Stylianos Antonarakis, M.D., DSc
Professor and Chairman of Genetic MedicineUniversity of Geneva Medical School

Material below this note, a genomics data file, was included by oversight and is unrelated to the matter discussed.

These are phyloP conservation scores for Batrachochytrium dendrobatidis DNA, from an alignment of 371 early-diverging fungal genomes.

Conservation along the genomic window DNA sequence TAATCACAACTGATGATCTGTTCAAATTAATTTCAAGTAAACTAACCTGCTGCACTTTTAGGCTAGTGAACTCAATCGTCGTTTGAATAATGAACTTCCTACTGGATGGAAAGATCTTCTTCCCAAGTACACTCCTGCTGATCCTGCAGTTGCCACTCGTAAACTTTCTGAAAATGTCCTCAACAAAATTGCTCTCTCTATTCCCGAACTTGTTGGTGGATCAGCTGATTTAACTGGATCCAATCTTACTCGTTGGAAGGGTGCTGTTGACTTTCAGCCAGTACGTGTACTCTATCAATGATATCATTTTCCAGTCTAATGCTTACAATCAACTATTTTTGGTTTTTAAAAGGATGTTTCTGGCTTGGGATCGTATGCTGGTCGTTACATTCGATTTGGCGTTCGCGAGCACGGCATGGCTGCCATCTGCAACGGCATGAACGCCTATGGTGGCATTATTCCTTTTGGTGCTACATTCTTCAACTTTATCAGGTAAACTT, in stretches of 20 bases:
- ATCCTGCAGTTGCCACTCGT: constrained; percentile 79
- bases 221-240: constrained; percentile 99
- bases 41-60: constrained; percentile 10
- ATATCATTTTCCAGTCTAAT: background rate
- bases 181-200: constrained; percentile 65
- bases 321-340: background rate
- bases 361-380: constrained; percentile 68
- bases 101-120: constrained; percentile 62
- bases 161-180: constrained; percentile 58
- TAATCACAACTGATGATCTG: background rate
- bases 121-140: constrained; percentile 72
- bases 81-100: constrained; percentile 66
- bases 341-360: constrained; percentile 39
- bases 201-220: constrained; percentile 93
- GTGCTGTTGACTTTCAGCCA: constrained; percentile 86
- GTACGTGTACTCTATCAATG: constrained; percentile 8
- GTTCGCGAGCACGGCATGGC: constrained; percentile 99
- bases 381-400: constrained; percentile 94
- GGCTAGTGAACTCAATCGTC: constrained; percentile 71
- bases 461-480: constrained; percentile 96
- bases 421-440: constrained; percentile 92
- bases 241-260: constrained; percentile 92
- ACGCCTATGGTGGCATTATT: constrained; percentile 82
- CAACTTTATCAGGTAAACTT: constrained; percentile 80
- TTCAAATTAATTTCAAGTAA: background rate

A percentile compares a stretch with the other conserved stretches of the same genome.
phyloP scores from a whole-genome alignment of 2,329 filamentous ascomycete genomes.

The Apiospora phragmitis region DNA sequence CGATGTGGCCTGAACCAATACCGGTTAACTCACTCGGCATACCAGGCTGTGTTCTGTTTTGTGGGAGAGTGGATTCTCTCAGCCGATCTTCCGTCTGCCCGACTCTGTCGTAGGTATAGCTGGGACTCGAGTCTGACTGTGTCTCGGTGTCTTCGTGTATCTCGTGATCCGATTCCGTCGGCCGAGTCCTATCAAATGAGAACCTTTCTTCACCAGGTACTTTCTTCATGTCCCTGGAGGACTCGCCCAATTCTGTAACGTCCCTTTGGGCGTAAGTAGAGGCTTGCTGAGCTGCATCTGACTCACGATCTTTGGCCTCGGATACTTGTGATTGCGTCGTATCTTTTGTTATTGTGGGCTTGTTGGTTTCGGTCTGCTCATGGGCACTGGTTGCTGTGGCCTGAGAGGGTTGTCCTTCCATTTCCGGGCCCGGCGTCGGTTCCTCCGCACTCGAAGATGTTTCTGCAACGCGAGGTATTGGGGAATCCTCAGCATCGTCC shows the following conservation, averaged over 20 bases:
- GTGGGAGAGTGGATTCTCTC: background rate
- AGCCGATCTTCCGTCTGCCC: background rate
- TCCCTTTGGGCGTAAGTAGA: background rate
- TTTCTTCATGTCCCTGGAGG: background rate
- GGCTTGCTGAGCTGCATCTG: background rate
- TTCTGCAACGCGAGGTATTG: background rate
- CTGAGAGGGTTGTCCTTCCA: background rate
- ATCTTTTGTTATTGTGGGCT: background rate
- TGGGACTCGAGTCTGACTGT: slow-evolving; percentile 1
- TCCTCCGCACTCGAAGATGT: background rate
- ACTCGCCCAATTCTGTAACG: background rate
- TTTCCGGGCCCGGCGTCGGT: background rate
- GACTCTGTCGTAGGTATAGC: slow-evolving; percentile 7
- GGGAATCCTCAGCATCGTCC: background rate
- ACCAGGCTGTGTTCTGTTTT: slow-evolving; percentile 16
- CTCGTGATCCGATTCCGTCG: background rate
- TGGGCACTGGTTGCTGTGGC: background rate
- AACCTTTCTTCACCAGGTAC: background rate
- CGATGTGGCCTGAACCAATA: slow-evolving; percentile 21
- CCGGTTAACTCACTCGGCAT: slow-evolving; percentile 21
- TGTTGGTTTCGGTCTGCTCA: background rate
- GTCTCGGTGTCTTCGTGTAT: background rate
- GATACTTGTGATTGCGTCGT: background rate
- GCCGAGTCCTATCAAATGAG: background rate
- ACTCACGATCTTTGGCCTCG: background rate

Stylianos E. Antonarakis is currently Professor and Chairman of Genetic Medicine at the University of Geneva Medical School, and the founding director of iGE3 (institute of Genetics and Genomics of Geneva). He is a medical, molecular, human geneticist, physician-scientist, who studied extensively the relationship between genomic and phenotypic variation. He received his MD (1975) and DSc (1982) from the University of Athens Medical School, and after a specialization in Pediatrics in the University Hospital, Athens Greece, he moved to Baltimore, Maryland to the program of Medical Genetics at the Johns Hopkins University School of Medicine with Haig H. Kazazian and Victor McKusick (1980-1983). He joined the faculty of the Johns Hopkins University in 1983 and rose to full professor of Pediatric Genetics, Biology and Medicine in 1990. In 1992 he moved to Geneva, Switzerland to chair Genetic Medicine in the University of Geneva. His research work includes the molecular bases of monogenic disorders and complex genetic disorders including the beta-thalassemias, hemophilias, and trisomy 21. His laboratory participated in the human genome sequence and functional analysis, particularly on chromosome 21. He is an international expert on disorders of chromosome 21, cloning of genes for genetic disorders, development of diagnostic tests, genome structure and function, studies of the genome variability, and conserved non-coding sequences in human DNA. He has published extensively (more than 700 well-cited papers and reviews) in the scientific literature, and is co-editor of the current edition of the classic textbook “Genetics in Medicine”; he is listed as one of the highly cited scientists by the ISI institute (more than 59,000 citations; h-index 114). He was the President of the European Society of Human Genetics (2001-2002), the President of HUGO (2013-2017), foreign member of the Academy of Athens (2003), member of EMBO (2006), honorary member of the Swiss Academy of Medical Sciences (2017). He was the co-organizer of the European School of Genetic Medicine, and in the last 32 years taught in the Bar Harbor Genetics Course, Maine. He was awarded the Society of Pediatric Research Young Investigator Award (1984), International Jerome Lejeune Prize (2004), the European Society of Human Genetics Award (2005), and was elected to the Society of Scholars of the Johns Hopkins University (2006), and the American Academy of Physicians (2010). He was awarded the Commander of the Order of Phoenix medal from the Hellenic Democracy (2007). More than 80 talented young scientists were trained in his laboratory (graduate students and postdoctoral fellows); in addition, more than 25 young physicians were trained in the Medical Genetics Clinic of his department. With Haig Kazazian he has established one of the first molecular diagnostic laboratories in USA as early as 1982. He was a member of the Swiss National Science Foundation Research Council for 8 years, and the Chair of the Genetics Review Panel of the EU ERC for 8 years. His research laboratory was/is supported by grants from the National Institutes of Health, the European Union (including the European Research Council), and the Swiss National Science Foundation and numerous other Foundations including the Gebert and Lejeune Foundations. His is the originator of the World Down Syndrome Day (http://en.wikipedia.org/wiki/World_Down_Syndrome_Day). His current interests and research projects are the functional analysis of the genome, effect of human genetic variation to phenotypic variation, the molecular pathogenesis of trisomy 21 and polygenic phenotypes, the functional characterization of the conserved fraction of the genome, the genomics of single cells, diagnostics and prevention of genetic disorders, and the societal implications of genetics and genome research. He has recently created “The Genome Clinic” to provide diagnostics based on the individual genetic variation.